Finally they bring it to a climax with the plaintiff riffs of “No Fun At All”, which is really a song about Jay growing up, having kids and becoming a drag on the hard living punk rockers he makes music with. “We used to hang out / We used to have laughs / Fooling around / But now you’re no fun at all / We were a team / you were my partner in crime / But now you’re no fun at all.” it’s a timeous reminder of what this whole journeyman music scene is all about. It’s plaintiff and contemplative, with a melancholic riff that makes you smile with downturned lips. Happy with a sad face. To make ends meet, Jay, the stand-out South African songwriter of his generation supplements that meagre musician’s income working days as a web developer… and that, my friends, is no fun at all.

Rambling Bones and his Bloody Agents

Rambling Bones and his Bloody Agents

Rambling Bones and his Bloody Agents

Rambling Bones and his Bloody Agents

Rambling Bones and his Bloody Agents

Rambling Bones and his Bloody Agents

Rambling Bones and his Bloody Agents

Rambling Bones and his Bloody Agents

Rambling Bones and his Bloody Agents

And just for kicks check the Rambling Bones Mahala Surf Co. colab below:

 

*All images © JR Onyangunga.

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RESPONSES (11)
  1. YsterHart says:

    Hells yeah! Cant hit that kiff button hard enough.

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  2. Chinless Fake Titted Ho says:

    Love the Bones! The new album makes me moist!

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  3. Mugabe says:

    “Jay Bones blows into town like a sweaty tornado of white manflesh.” hahahaha. What an intro! Win.

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  4. The Music Biz Wiz says:

    Great article but factually a little off, Bones is Bones, the others you refer to are merely hired hands to fill out the live sound but anyone who has seen Bones solo will know he’s just as entertaining and engaging all by his lonesome and the bleeding heart statement ‘make ends meet’ just makes me laugh. I know Bones to be smarter than that and I hope you’re not telling us that someone from 2 successful acts who even as a solo artist commands oh let’s see around R100+ per head (in live, cd and merch revenue from fans) of let’s say easily 3000 people per annum … As well as all the other perks like that song on TV, sales in stores etc … That’s a living … And a good one … There’s still time for rockstar riches but don’t be fooled as it sounds like he may be supplementing his music biz income with a little bit on the side … Go Bones! A true songwriting genius.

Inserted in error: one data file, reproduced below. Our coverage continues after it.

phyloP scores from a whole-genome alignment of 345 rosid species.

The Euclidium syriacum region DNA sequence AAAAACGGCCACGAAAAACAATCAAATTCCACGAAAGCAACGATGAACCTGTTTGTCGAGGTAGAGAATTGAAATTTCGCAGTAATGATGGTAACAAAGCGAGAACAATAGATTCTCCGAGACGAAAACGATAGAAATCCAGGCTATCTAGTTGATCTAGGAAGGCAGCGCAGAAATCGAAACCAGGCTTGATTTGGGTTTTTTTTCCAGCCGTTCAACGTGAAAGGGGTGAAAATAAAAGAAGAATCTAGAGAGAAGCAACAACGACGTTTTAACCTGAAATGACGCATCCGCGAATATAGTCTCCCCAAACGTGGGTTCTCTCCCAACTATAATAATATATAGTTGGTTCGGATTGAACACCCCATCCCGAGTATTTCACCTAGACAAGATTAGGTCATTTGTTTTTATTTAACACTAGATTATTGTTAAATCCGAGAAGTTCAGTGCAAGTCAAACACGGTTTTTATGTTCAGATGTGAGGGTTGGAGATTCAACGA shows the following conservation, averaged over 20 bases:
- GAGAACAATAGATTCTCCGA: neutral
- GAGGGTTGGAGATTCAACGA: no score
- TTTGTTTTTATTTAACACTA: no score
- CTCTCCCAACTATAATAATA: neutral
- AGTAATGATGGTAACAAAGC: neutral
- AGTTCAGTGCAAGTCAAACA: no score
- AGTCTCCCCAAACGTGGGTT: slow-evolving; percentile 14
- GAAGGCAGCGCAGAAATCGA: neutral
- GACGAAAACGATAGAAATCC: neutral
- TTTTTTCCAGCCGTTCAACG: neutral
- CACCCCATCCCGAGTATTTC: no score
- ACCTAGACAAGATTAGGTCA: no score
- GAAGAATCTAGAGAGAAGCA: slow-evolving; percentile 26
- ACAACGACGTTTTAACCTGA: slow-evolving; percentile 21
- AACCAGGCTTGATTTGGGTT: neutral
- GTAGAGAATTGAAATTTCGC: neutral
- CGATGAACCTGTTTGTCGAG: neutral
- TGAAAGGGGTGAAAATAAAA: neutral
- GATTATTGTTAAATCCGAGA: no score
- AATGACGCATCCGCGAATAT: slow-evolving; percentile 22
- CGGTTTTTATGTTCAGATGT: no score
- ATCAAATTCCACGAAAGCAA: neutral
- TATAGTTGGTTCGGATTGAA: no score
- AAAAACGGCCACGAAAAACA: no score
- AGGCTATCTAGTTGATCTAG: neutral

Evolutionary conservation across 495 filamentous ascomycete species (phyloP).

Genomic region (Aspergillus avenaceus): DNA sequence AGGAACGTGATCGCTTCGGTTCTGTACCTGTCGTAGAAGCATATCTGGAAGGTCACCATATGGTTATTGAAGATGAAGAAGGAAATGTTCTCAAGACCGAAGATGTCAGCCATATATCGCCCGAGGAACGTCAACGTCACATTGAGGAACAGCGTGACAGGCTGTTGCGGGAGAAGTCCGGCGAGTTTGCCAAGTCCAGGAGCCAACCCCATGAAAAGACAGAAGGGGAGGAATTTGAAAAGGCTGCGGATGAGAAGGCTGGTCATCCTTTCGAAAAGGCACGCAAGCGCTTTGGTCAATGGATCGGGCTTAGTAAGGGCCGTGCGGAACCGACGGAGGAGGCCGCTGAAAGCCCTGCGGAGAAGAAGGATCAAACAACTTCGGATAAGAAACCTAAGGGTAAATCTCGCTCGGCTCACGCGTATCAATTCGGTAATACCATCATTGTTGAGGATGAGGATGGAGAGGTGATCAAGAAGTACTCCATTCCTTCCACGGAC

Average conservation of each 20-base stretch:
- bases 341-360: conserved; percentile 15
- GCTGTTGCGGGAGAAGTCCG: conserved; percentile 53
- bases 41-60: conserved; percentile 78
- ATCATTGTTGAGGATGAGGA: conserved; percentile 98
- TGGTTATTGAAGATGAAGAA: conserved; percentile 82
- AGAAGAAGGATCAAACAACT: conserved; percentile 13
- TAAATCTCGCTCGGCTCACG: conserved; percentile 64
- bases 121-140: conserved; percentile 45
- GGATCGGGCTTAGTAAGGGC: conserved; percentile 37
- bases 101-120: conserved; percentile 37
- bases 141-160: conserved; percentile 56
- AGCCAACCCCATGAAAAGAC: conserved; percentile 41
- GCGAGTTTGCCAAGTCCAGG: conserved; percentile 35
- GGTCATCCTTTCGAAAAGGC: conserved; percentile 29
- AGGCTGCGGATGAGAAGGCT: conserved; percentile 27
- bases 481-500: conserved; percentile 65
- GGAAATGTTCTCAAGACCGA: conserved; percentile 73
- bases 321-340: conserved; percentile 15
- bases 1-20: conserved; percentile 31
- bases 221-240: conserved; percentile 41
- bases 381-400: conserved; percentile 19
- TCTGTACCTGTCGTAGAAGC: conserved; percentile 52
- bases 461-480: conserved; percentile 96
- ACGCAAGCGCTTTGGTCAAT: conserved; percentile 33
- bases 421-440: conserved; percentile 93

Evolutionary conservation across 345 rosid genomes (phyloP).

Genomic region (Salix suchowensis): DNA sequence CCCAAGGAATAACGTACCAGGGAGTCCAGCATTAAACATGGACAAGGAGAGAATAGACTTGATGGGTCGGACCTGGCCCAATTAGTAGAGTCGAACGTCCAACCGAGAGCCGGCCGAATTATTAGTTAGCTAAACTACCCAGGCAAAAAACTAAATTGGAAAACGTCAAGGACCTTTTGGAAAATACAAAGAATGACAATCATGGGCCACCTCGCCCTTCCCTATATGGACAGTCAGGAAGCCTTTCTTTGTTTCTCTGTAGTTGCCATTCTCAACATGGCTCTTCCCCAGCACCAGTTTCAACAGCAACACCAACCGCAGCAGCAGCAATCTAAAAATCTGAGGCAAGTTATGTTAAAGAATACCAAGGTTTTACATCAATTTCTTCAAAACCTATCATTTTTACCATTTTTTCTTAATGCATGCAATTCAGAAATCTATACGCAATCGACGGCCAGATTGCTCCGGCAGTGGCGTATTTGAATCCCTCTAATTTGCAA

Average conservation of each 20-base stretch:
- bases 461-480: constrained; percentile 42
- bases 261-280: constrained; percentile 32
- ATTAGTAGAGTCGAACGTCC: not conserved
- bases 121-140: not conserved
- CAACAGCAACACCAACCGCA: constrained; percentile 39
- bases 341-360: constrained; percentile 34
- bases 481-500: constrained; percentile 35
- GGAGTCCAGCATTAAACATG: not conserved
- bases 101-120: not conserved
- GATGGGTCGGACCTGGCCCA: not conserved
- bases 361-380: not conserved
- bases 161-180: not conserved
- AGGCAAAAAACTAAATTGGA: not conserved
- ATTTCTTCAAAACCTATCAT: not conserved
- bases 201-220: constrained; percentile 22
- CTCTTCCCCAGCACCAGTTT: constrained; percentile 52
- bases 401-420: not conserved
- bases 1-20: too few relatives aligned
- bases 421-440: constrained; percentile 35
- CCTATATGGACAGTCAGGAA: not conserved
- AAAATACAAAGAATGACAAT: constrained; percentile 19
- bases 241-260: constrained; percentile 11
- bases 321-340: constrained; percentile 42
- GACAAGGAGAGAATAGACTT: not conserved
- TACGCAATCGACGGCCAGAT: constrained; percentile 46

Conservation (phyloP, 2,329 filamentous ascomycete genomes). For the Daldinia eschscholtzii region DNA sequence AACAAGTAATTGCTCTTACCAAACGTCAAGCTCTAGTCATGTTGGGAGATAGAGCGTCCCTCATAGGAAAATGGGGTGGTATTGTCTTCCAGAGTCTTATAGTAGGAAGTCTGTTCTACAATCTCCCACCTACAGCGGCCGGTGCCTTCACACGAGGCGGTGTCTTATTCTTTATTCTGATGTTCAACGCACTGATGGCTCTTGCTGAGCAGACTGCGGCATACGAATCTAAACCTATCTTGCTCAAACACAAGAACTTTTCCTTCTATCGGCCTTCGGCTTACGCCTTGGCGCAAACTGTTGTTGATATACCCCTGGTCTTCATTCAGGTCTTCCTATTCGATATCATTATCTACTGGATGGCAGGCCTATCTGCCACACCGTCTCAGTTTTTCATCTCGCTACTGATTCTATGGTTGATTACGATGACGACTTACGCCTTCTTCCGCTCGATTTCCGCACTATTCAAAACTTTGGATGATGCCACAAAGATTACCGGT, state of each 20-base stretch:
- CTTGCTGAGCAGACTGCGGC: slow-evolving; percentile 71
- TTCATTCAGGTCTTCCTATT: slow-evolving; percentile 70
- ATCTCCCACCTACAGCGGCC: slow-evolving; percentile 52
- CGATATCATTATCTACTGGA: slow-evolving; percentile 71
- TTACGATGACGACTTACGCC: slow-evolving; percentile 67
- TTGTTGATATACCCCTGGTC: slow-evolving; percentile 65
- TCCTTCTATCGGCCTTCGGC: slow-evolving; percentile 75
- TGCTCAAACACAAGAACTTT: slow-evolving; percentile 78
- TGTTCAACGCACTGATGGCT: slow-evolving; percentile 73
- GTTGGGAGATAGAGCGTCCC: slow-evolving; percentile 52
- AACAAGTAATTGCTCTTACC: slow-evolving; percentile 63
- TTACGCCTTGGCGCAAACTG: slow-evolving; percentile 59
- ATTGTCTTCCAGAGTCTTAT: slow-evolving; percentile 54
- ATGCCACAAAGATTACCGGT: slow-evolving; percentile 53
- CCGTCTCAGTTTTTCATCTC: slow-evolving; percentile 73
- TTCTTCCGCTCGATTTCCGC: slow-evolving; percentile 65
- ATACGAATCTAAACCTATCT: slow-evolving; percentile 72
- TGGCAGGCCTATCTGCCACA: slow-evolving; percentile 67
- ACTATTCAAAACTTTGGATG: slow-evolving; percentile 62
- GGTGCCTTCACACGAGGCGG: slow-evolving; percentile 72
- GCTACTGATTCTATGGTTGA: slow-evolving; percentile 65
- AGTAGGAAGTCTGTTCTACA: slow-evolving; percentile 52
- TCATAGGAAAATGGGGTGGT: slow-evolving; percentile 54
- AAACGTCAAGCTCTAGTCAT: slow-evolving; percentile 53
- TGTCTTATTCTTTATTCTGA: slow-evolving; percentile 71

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  5. Anonymous says:

    The Music Biz Whiz over there doesn’t know shit, no one listen to them please.

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  6. The Music Biz Wiz says:

    Hey we’re talking about Bones here, a real talented and pretty popular muso and he should be playing to a minimum of 300 peeps per month willing to part with dosh so do the math its a big country and anyway Anonymous I’m not refering to your shitty part time hobby outfit from Durbs!

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  7. The Music Biz Wiz says:

    Ps its Wiz .. As in Wizard .. Not Whiz as in speed or whatever you’re calling it in point road these days!

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  8. Andy says:

    yeah but you don’t actually make R100 for every person who comes to your gigs. You got door splits, merch splits, CD costs etc.

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  9. Anonymous says:

    he’s lucky to see even R8 from every person through the door at his gigs.
    Not taking into account the production costs of releasing and touring albums, the costs of having an event (sound / engineers / door people / promo / advertising / support bands), additional promo costs of being in an active and relevant band, equipment costs, travel costs and much more.
    I dont live in Durban. The SA music industry is a full time job for me and not a hobby. You are an idiot.

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  10. Zam says:

    Ya Music Biz Wiz guy, Jay ain’t rolling in Dollars. He’s not the parlotones or prime circle. Radio hardly plays his tunes (no royalties), he has no Record Label backing as far as i know ( therefore no huge marketing or wide releases), two videos they barely played on MK and no where else and at the same time has to personally fund recording, producing, travel, album printing, advertising and the rest not mentioning supporting a family these days.

    To top it off, i KNOW what they charge to play a show (when not on door deal), and it’s probably less than what you make in a week or two of work. And the guy doesn’t play four shows a week, let alone even in a month.

    He is seriously one of SA’s best song writers, lyrically and musically, an exceptional guitarist and a really REALLY nice guy. He plays music cause he loves it and should get much more respect, or at least a SAMA nod or something.

    And finally; Kevin, Eric and Danger are some of the best players (and raddest people) in the music scene. They all know what they’re doing, not just “merely hired hands to fill out the live sound”. Give them some respect, they add a lot. If they didn’t, Jay wouldn’t have added them to the lineup, or he could have saved more of that “money” you believe he does.

    Self funded and resolute, i rate Ramblin’ Bones is one of SA’s best uncovered local “pop” acts while staying original, creative and true to their ideas. And you’re half right, he SHOULD be making tonnes of money. The material is well worth it.

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  11. Andy says:

    Thanks for laying it down Zam! Here here!!